It was an immense pleasure to take part in the 3rd PARK Online Conference here in the Czech Republic. I was really looking forward to this event because the line-up of speakers was truly promising, as usual. I also appreciated the range of topics.
The conference kicked off with an interesting presentation called Teaching Humans by Johanna Stirling. As the title and the annotation imply, the topic of the talk was the everyday struggles of us – teachers. Johanna’s mission was to share some techniques and activities teachers can use to embrace all kinds of human foibles, whether in class or remotely.
The thing is that we teachers often have meticulously planned lessons but sometimes they just don’t work. Who or what is to blame? Sometimes it is the technology, especially these days, but very often it is the students who throw a wrench into our plans, so to speak.
Here are some of the obstacles we often come up against:
- Students refusing to write.
- Students refusing to do their homework.
- Students texting under their desks.
- Students refusing to take part the teacher’s given them in a role-play.
- Students clowning around making the others giggle.
- Students refusing to speak English in class.
Johanna encourages us to realize that we are all humans after all and that there are many reasons why we fail to accomplish things. It’s not always just about laziness; it may be the need for instant gratification and/or respect; our students simply want to be liked and they have delicate egos, so they don’t want to come across as awkward. What’s more, people don’t come to our classes as blank pages; they bring to class all their baggage (their own priorities, fears and emotions). Unfortunately, our education system often de-humanizes the learning experience (rows of desks).
Another problem Johanna mentioned is the abundance of distractions our students have to grapple with in class, such as smartphones and social media. So it is important that we fade the distractions and place something else in the foreground. In her lessons, for instance, she uses mini whiteboards which keep everybody busy. In an online environment, the substitutes can be breakout rooms, the chat box or the opportunity to share screen.
Johanna showed a lot of sympathy for us humans. To illustrate the point that nobody is perfect she brought up The elephant analogy. This analogy shows that there are two parts to the mind – the elephant (the unthinking, automatic part, your intuition) and the rider (the conscious rational thought which acts as a guide). The rider sitting high up guides the elephant and can see the future. A conflict arises when the rider and the elephant want different things.
Johanna went on to argue that students need to set their own targets and we teachers must customize our targets. We also need to give our students choice. For example, they can make their own questions which, in return, generate more interesting answers. We should also give our students responsibility. Here’s a specific example she used: in a group of 4, students give themselves numbers 1- 4, later on the teacher reveals what each number is for, e.g. number one takes notes, number two makes sure everyone speaks English, etc. Finally, at the end of the lesson, it’s a good idea to ask questions such as: What have you learnt in the lesson? How are you going to remember this? When will you be able to use this?
In the next talk, Carol Read spoke about the importance of teaching values in an English classroom. She argued that values are the heart and the soul of education and that values education is especially important in these volatile times.
In the first part of the presentation we got acquainted with some basic theory behind values. Aparently, there are three dimensions of values: cognitive, affective and behavioural. They overlap and influence each other. The spheres of values relate to: self (perseverance), others (control, respecting others), and the environment (recycling, kindness to animals). Children learn values through socialization, modelling, thinking and acting, and through the language of values.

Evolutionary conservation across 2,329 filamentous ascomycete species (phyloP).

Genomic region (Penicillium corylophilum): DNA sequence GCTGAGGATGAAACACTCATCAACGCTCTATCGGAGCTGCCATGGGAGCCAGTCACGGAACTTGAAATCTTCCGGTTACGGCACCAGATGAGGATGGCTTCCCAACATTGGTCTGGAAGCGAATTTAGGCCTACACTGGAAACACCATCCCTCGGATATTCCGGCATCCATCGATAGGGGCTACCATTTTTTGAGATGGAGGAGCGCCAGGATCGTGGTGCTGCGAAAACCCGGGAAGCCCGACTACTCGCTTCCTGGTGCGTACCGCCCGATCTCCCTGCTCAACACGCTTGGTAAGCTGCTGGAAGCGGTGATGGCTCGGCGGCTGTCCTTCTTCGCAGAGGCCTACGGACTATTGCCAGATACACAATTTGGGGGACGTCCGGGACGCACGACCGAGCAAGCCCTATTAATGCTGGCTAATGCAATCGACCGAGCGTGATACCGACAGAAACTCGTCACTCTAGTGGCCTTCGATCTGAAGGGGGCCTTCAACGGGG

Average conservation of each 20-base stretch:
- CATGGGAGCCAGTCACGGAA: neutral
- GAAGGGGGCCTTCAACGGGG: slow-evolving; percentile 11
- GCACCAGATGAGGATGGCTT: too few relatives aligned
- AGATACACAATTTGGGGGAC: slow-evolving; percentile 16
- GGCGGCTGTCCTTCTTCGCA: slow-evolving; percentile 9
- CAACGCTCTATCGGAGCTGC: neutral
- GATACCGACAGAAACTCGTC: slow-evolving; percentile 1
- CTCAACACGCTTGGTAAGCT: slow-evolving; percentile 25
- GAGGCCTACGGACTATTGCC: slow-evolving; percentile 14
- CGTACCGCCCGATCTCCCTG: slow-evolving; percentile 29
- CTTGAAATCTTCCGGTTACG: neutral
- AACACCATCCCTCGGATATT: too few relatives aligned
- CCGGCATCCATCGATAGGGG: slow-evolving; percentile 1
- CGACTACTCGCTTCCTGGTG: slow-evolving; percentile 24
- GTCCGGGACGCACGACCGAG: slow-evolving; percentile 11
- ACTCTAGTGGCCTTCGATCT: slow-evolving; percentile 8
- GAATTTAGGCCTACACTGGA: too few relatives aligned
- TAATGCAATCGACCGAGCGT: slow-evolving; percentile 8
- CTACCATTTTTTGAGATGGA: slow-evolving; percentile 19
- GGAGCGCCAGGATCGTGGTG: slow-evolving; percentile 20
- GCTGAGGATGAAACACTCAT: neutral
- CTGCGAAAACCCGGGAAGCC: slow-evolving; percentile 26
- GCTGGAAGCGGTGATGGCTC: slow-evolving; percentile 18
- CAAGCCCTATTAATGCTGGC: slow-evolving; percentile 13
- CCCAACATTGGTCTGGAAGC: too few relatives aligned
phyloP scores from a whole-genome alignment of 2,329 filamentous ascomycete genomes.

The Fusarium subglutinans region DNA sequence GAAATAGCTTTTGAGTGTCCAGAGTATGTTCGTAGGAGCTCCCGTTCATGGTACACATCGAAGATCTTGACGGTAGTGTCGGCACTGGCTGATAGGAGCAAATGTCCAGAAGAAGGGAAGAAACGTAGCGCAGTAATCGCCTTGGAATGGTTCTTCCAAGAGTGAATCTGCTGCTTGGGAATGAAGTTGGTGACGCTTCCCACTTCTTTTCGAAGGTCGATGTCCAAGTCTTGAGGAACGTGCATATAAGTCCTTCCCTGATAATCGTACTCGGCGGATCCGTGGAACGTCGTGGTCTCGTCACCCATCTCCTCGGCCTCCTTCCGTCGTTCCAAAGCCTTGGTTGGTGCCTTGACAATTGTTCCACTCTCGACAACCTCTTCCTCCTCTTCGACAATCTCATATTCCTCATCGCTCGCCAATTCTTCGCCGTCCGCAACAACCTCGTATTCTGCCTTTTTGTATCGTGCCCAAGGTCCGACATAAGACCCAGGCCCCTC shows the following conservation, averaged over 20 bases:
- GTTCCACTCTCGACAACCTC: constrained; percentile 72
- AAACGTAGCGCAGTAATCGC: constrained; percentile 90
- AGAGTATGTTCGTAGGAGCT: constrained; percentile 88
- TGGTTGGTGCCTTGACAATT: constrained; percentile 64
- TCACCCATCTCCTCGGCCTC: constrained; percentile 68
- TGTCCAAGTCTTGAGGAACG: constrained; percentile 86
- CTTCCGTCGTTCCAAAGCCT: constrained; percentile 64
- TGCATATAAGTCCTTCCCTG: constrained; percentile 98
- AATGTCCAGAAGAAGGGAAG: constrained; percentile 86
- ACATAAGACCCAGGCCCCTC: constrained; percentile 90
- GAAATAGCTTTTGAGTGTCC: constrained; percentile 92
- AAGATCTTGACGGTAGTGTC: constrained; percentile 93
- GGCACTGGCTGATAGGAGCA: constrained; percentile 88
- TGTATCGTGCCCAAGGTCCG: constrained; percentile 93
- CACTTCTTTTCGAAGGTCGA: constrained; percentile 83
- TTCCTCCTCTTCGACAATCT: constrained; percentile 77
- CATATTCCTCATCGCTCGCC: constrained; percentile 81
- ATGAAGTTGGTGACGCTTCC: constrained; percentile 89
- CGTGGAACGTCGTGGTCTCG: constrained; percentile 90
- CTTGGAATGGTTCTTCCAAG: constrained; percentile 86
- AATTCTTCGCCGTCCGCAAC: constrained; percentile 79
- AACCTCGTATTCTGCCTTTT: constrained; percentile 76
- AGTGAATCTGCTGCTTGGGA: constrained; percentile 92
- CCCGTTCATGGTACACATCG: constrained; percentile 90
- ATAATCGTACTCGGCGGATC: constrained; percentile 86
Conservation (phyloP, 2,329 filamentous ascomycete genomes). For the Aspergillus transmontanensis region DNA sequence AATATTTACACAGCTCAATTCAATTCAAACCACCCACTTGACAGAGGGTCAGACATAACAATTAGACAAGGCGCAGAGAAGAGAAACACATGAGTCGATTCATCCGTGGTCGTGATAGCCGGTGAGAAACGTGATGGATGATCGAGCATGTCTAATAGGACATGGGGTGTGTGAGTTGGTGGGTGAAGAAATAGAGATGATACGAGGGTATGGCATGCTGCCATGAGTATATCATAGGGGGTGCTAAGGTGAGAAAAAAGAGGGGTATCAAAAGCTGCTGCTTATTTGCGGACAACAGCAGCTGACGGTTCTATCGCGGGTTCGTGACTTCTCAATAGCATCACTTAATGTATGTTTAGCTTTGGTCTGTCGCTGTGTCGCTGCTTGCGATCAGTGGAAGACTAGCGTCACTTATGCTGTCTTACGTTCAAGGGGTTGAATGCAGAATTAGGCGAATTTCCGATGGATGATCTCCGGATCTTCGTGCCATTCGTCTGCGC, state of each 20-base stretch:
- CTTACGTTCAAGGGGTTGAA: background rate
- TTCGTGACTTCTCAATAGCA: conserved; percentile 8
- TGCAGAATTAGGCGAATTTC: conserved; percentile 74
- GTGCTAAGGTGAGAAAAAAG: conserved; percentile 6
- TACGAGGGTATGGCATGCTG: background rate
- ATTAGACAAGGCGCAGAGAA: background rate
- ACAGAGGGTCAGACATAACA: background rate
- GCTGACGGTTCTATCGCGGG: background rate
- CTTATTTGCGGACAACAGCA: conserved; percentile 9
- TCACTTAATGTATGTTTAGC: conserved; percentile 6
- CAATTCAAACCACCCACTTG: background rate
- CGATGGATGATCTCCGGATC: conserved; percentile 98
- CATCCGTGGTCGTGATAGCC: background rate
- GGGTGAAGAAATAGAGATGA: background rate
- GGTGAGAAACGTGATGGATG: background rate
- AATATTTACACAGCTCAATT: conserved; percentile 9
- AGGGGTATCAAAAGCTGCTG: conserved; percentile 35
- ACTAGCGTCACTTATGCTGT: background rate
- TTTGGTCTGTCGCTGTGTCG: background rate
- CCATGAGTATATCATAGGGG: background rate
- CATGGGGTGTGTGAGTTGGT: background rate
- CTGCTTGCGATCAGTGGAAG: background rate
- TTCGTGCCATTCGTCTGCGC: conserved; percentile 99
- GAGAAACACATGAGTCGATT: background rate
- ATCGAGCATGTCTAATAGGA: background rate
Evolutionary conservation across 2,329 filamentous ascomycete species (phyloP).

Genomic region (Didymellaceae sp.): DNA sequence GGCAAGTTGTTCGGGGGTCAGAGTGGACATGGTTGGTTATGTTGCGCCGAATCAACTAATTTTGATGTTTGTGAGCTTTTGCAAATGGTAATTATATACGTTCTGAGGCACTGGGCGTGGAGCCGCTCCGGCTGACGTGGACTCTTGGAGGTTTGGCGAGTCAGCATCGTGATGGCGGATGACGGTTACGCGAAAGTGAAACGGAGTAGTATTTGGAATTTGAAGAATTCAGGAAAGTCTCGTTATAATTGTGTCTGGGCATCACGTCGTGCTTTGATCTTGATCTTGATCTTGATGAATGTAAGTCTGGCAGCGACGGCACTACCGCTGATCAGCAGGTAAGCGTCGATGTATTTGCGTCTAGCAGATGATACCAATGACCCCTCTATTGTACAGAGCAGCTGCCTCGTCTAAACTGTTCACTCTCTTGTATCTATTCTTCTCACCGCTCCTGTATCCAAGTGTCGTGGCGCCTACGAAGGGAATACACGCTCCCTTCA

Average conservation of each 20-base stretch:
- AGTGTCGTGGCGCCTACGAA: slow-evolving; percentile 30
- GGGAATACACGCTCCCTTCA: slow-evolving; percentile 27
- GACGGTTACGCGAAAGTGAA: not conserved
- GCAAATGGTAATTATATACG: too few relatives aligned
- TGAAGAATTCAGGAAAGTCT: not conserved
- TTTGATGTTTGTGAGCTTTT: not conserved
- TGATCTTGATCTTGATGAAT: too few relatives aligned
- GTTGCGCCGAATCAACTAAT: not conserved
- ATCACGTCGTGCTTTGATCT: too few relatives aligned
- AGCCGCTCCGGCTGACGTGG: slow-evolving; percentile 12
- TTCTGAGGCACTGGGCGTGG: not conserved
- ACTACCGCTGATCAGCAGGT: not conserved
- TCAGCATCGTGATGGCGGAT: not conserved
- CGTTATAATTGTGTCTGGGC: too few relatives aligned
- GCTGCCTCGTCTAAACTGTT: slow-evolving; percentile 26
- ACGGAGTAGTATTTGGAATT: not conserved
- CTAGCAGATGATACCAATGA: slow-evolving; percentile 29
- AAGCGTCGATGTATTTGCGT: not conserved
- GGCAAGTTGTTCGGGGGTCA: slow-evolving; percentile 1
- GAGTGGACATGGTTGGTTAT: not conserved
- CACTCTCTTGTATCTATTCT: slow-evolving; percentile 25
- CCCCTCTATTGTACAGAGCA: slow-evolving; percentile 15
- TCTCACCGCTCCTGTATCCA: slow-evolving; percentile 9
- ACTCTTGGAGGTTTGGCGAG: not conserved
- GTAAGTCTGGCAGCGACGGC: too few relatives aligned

Here are some simple, practical examples of how the language teacher can incorporate values education into a class:
- Students brainstorm positive team values, then they choose one value and make a poster, they decide on a name (=value) for their team. This reinforces the sense of community.
- Rhymes and values: “Let’s work together, let’s co-operate”, …. + clapping hands
- Songs and values: “I can do it if I try …. Yes, yes, yes!”
- Stories to explain what certain words mean, e.g. selfish
- Poetry: identifying adjectives and opposites in a poem, making a list of more adjectives, …
- Discriminations activities: letters of the alphabet – each letter = one type of food, then students circle healthy food, unhealthy, etc.
- Card games with a values focus – adjectives with positive connotations: helpful, kind, supportive, students make sentences about themselves or people they know. What does it mean to be helpful?
- Role-play and drama – the teacher invents a values based situation, children prepare and act out the situation. This way they also develop problem solving and critical skills.
- Content-based learning – climate emergency: before students watch a video (environmental issues), they can predict what the video is about, then they can present the issues through mime.
- Storytelling: teacher shows children a picture from the middle of the story, they then predict what happened before and after the point depicted in the picture, then tell the actual story, and finally, compare the story to the predictions.
Carol points out that value learning takes time and that the values need to be repeated again and again through age-appropriate activities. Also, it is important to let students discover the values for themselves. In other words, it’s not advisable to be too quick to reveal the point/moral of an activity/story. Our role is to encourage children to notice and be aware of values. We should help them understand and reflect on the values. Last but nost least, we should provide them with opportunities to put the values into practice.
In the third talk of the day, Alex Warren presented us with the concept of visible thinking routines. i.e. mini-strategies that deepen students’ thinking. The problem with thinking is that although it is key to all aspects to learning, it is invisible for the most part. So to maximize the learning outcomes and benefits (i.e. deeper understanding of content, greater motivation for learning, enthusiasm and engagement, more communicative classroom), we teachers need to make it as ‘visible’ as possible.
These are some of the examples of how we can incorporate visible thinking routines into a language class.
- The 3 whys:
Before introducing the topic, ask:
- Why might this topic matter to me? personal level
- Why might this topic matter to people around me? local level
- Why might this topic matter to the world? global level